A DELEGATION from Prague visited the North East to discuss the use of cutting-edge photonics technology in space, as part of an exchange under the European STEPHANIE project.

The EU-funded Interreg Europe project sees partners from seven countries focus on photonics– technology using light– to help address challenges including health and wellbeing, climate change and security.

STEPHANIE encourages members to share knowledge and good practice to influence public policy to deliver real benefits from space technology.

Business Durham, the economic development organisation for County Durham, is the project's UK partner and as such hosted delegates from the Czech Republic recently.

Elaine Scott, business engagement and opportunities manager at Business Durham, was part of a North East team that went to Prague in November.

She said: “After our visit, this was a great opportunity to welcome them to our region and show them the work being done here. STEPHANIE partners already share good practice thanks to the internet, but the visits enable them to see it in action and give them the opportunity to meet the people who run projects in their selected fields.

“The North East not only has world-leading expertise in photonics technology, but is also one of the most forward-thinking regions when it comes to ways of turning space research and technology into applications that can help solve real-world problems.”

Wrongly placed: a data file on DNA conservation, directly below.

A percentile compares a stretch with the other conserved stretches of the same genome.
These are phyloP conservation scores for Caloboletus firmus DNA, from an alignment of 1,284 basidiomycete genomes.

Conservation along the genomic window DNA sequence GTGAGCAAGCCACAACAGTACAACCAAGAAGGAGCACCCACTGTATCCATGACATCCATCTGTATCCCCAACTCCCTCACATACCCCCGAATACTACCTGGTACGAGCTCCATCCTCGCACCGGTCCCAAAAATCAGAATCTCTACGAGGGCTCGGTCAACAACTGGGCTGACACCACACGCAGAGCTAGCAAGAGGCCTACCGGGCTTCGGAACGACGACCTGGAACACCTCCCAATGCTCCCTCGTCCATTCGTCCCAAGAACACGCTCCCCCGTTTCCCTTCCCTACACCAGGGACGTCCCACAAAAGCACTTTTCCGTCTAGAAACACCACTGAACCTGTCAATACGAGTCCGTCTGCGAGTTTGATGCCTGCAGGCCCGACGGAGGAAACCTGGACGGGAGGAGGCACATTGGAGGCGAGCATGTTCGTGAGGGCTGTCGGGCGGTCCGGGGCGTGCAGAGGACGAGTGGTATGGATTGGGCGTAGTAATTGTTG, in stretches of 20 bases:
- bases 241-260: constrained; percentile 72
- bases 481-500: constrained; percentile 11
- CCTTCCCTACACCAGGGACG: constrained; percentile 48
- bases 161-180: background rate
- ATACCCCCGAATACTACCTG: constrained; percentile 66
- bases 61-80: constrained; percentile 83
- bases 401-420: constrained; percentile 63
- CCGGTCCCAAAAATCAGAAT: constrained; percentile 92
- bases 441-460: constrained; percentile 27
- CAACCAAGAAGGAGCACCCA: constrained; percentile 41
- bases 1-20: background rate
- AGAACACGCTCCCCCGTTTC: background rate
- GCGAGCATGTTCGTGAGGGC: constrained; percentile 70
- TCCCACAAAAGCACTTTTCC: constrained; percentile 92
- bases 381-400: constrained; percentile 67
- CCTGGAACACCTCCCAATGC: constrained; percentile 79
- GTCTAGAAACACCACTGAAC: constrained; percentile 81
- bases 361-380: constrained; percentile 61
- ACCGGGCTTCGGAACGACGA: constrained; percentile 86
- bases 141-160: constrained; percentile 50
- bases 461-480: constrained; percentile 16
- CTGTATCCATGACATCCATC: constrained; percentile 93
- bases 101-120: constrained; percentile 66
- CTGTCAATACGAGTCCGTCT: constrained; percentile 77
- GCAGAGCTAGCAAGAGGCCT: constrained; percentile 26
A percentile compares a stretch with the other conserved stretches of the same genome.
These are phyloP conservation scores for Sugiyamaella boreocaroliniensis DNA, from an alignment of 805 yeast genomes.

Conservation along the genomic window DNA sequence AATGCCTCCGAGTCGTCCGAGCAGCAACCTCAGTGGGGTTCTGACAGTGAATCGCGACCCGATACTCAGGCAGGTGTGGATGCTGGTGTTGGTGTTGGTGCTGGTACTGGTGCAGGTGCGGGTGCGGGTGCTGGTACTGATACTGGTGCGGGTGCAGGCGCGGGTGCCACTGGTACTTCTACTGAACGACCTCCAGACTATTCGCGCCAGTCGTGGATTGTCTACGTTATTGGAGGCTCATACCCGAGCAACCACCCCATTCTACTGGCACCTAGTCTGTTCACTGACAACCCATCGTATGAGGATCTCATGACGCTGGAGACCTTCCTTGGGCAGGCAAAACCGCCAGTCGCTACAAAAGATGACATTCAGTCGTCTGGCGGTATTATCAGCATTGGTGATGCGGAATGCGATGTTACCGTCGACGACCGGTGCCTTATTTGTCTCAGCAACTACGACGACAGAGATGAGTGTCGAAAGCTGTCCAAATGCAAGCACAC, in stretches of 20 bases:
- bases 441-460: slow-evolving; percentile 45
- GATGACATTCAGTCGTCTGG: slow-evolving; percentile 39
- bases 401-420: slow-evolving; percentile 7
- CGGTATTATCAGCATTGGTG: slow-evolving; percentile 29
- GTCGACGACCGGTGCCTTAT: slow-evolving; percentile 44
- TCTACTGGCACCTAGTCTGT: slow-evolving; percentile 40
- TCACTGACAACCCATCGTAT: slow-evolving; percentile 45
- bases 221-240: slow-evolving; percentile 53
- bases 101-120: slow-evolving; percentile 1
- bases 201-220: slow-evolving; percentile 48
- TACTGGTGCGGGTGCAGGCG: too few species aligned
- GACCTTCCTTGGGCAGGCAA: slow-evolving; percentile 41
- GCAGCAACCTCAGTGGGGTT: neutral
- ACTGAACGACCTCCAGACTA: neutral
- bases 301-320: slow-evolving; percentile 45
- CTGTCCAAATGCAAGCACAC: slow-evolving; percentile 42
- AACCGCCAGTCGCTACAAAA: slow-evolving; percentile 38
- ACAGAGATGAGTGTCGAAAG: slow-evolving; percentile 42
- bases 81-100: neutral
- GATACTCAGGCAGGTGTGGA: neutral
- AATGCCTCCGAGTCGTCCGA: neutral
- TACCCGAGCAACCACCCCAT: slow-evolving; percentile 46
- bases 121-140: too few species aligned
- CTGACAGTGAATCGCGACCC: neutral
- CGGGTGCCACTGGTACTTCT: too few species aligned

The party visited NETPark in Sedgefield, the UK base for STEPHANIE, where they met Professor John Girkin, director of Durham University’s Centre for Advanced Instrumentation, and then to Durham University where they met Dr Victoria Money, senior impact and engagement manager, Dr Heather Allinson, technology transfer manager and Professor Andy Monkman of the Department of Physics.

At County Hall they met Claire Williams, funding and programmes team leader, and Steven Bowyer, incomes monitoring co-ordinator.

Before flying back via Newcastle they met with Alan Welby, innovation director at the North East Local Economic Partnership (NELEP) and James Davies, programme manager at the NELEP.

Delegate Jan Stachura, project manager at the ELI Beamlines research centre of the Institute of Physics, said: “The NETPark location is similar to that of ELI Beamlines, albeit Beamlines is in a smaller local area. Consequently, we felt that there were some parallels for our infrastructure. Additionally, we benefitted from meeting leading academics at Durham University where we shared best practice which could benefit us at the Institute of Physics in Prague. We hope this exchange will lead to further collaboration.”

During their visit to the Czech Republic, North East delegates learnt about smart city projects, problem solving using satellite data and visited a laser research facility.

Delegate Michala Kudrlickova said: “It is great to get to know how European Funding in the field of innovation and research works in a different country. Our visit to the North East of England has enabled to us to interact with experts and to get inspiration for Prague.”